From Publishers Weekly
No one can accuse Gaffney of shying away from mortality. Against the genteel backdrop of Wake House, a Maryland home for the elderly, Caddie Winger, a music teacher, endures a string of losses the summer she turns 33. In a way, it comes as no surprise, since most of her friends are nearly half a century older than she is. Caddie has always lived with her determinedly wacky grandmother, Nana, who moves into Wake House after she breaks a leg while working on one of her embarrassing lawn sculptures. Soon, Caddie is spending all her time at the small convalescent home and growing especially close to Thea, a firecracker who convinces Caddie to smoke pot and dance in the rain. Despite the fun they have together, the sober realities of old age are never far off, and Caddie's affair with a man her own age-disappearing slick-o Christopher-doesn't do much to cheer her up. The novel has its larkier moments, especially in the spirited, pitch-perfect conversations between Caddie and Nana and the sniping among Nana's fellow Wake House residents. But mostly Caddie suffers and struggles as Nana's ditziness looks more like dementia, money grows scarce, and she is plagued by crippling self-doubt. The redemptive romance, with 30-something Wake House resident Henry Magill, convalescing from a sky-diving accident that killed his fiancée, echoes the core love story in Gaffney's last novel, Flight Lessons Here, too, a damaged hero offers a profound attractiveness the reader recognizes ages ahead of the heroine. Caddie is endearing, and while some fans will cherish her fealty to her sorrows, others may feel more bummed than uplifted.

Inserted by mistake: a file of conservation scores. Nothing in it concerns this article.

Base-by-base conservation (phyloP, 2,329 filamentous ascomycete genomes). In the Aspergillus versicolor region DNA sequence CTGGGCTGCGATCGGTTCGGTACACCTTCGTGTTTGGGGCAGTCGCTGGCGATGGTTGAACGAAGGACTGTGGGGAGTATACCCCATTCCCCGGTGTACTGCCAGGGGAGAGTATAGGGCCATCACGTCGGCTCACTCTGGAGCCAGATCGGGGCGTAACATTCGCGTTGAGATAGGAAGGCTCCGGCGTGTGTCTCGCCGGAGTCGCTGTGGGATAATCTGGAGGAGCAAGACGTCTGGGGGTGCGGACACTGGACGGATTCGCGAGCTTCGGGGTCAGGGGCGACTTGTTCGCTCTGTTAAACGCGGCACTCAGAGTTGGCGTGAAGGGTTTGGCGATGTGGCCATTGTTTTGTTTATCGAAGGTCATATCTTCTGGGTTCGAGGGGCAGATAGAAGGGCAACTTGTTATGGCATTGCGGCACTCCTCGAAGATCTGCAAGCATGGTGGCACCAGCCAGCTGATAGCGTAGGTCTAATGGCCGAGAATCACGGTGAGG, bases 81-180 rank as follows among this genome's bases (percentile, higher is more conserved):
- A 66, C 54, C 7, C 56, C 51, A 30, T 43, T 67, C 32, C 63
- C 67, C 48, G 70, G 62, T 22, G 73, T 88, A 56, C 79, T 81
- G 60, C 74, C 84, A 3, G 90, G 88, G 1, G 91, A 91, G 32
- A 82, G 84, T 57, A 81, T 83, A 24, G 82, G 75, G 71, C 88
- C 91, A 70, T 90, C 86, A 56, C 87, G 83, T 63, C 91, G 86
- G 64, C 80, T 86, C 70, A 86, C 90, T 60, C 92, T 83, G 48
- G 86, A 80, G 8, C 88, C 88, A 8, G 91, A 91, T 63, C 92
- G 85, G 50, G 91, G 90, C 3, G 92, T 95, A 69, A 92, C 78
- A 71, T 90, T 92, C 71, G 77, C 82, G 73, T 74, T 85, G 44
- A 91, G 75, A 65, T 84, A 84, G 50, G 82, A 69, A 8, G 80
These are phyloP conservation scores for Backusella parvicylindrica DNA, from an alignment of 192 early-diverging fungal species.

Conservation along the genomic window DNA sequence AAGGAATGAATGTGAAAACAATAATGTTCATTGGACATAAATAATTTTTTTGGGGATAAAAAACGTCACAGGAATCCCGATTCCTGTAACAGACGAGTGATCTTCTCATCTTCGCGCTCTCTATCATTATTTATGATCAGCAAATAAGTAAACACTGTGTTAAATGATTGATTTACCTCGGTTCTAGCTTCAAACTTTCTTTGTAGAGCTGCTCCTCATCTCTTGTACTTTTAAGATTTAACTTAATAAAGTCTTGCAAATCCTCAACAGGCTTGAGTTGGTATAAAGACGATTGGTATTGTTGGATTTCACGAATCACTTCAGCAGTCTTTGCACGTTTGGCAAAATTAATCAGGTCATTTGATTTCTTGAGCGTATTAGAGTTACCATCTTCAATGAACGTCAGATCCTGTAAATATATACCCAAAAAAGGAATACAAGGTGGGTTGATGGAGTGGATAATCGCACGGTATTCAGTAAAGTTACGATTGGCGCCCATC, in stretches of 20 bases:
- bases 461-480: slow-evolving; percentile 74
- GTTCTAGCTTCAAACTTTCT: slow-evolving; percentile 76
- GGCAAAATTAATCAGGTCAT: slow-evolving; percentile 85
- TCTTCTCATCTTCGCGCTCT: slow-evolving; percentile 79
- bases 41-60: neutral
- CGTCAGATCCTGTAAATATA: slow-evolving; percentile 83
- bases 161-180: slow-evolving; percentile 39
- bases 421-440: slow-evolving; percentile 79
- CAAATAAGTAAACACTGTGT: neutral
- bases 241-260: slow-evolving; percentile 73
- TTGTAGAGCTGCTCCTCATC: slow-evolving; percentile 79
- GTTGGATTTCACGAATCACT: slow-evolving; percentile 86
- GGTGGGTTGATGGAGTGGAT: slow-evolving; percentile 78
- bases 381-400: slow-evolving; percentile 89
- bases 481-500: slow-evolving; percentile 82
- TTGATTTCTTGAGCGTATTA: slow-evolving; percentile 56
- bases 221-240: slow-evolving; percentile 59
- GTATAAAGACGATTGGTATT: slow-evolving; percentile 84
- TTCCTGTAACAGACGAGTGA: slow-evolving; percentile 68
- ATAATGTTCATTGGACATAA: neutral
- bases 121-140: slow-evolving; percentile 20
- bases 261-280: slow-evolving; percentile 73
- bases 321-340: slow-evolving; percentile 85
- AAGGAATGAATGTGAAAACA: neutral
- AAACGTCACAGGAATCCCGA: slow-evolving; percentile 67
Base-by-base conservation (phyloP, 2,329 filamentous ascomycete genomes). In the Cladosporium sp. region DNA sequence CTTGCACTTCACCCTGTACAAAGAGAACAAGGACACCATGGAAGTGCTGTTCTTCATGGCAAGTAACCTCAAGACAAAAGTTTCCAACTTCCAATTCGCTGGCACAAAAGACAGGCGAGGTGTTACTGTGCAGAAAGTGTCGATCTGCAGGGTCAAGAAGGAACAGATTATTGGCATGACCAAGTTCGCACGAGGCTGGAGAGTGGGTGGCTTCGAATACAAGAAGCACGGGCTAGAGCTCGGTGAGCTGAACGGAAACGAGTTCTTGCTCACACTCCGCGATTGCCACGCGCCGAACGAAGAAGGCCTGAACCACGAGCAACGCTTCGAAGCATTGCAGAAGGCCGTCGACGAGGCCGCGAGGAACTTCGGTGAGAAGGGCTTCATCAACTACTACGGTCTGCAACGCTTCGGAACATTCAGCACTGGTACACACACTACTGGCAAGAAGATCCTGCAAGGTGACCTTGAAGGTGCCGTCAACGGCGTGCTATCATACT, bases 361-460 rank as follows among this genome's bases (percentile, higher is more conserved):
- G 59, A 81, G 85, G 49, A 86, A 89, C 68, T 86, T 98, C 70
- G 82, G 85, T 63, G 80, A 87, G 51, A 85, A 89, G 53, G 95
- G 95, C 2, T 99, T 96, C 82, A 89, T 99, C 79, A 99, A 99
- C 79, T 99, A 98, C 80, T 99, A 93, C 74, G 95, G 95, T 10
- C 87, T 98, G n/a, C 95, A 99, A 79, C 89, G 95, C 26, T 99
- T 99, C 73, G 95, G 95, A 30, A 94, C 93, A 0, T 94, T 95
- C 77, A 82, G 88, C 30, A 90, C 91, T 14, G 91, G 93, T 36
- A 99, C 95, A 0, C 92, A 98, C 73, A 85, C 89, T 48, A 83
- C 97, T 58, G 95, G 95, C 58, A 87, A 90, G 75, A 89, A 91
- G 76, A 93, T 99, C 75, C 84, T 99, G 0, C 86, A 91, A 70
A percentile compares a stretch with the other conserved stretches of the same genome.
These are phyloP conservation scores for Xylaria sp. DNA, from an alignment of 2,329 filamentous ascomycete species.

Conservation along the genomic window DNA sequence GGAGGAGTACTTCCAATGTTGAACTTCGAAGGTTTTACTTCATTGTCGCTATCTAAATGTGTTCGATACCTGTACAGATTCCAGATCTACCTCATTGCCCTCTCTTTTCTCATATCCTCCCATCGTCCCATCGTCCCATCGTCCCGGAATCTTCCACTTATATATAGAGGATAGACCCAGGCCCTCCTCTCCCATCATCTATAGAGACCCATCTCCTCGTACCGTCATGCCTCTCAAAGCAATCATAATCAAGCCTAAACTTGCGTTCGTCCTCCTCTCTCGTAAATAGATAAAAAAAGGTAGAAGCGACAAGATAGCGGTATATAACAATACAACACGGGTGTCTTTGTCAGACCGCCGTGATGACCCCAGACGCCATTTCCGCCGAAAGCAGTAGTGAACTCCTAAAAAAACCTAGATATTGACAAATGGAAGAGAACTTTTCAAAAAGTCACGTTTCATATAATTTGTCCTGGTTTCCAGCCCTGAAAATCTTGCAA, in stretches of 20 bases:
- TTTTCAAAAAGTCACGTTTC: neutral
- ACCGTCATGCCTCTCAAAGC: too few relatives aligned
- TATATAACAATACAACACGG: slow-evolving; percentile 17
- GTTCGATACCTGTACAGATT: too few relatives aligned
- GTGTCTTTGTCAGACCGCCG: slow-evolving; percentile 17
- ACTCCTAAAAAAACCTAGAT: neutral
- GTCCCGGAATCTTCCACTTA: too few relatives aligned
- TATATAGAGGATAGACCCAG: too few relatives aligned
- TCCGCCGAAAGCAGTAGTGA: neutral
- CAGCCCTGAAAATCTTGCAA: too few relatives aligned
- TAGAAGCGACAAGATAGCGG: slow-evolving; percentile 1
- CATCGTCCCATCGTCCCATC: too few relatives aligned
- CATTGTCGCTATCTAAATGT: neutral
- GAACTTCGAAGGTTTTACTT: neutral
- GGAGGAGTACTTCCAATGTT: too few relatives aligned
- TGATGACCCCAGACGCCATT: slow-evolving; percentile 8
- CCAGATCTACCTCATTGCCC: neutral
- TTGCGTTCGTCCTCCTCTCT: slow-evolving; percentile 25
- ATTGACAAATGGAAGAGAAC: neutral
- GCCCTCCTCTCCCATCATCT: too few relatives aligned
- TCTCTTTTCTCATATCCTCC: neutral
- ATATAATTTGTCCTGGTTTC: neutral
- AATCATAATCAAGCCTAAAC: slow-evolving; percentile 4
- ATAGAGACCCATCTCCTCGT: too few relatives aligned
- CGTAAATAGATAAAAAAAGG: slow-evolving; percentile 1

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Gaffney, author of The Saving Graces (1999), offers a tale about a woman facing changes in her quiet life. At 32, Caddie Winger is perfectly happy to be living with her grandmother, Frances, who raised her, and giving music lessons. But after Frances takes a fall and breaks her leg, she insists on moving to Wake House, a convalescent home. There, Frances meets a diverse group of older folks: a pair of sisters, two women who used to be married to the same man (at different times), and a cranky but lovable curmudgeon. She also meets Magill, a young man whose sense of balance has been thrown off by a tragic skydiving accident. Meanwhile, Caddie gradually adjusts to living alone, then, when she meets sexy Christopher, the director of the Creative Animal Therapy School, she is genuinely surprised by his interest in her. Slightly predictable and somewhat slow at first, Gaffney's novel picks up the pace once Caddie gets involved with Christopher, and by the end, the reader is thoroughly drawn into Caddie's world. Kristine Huntley
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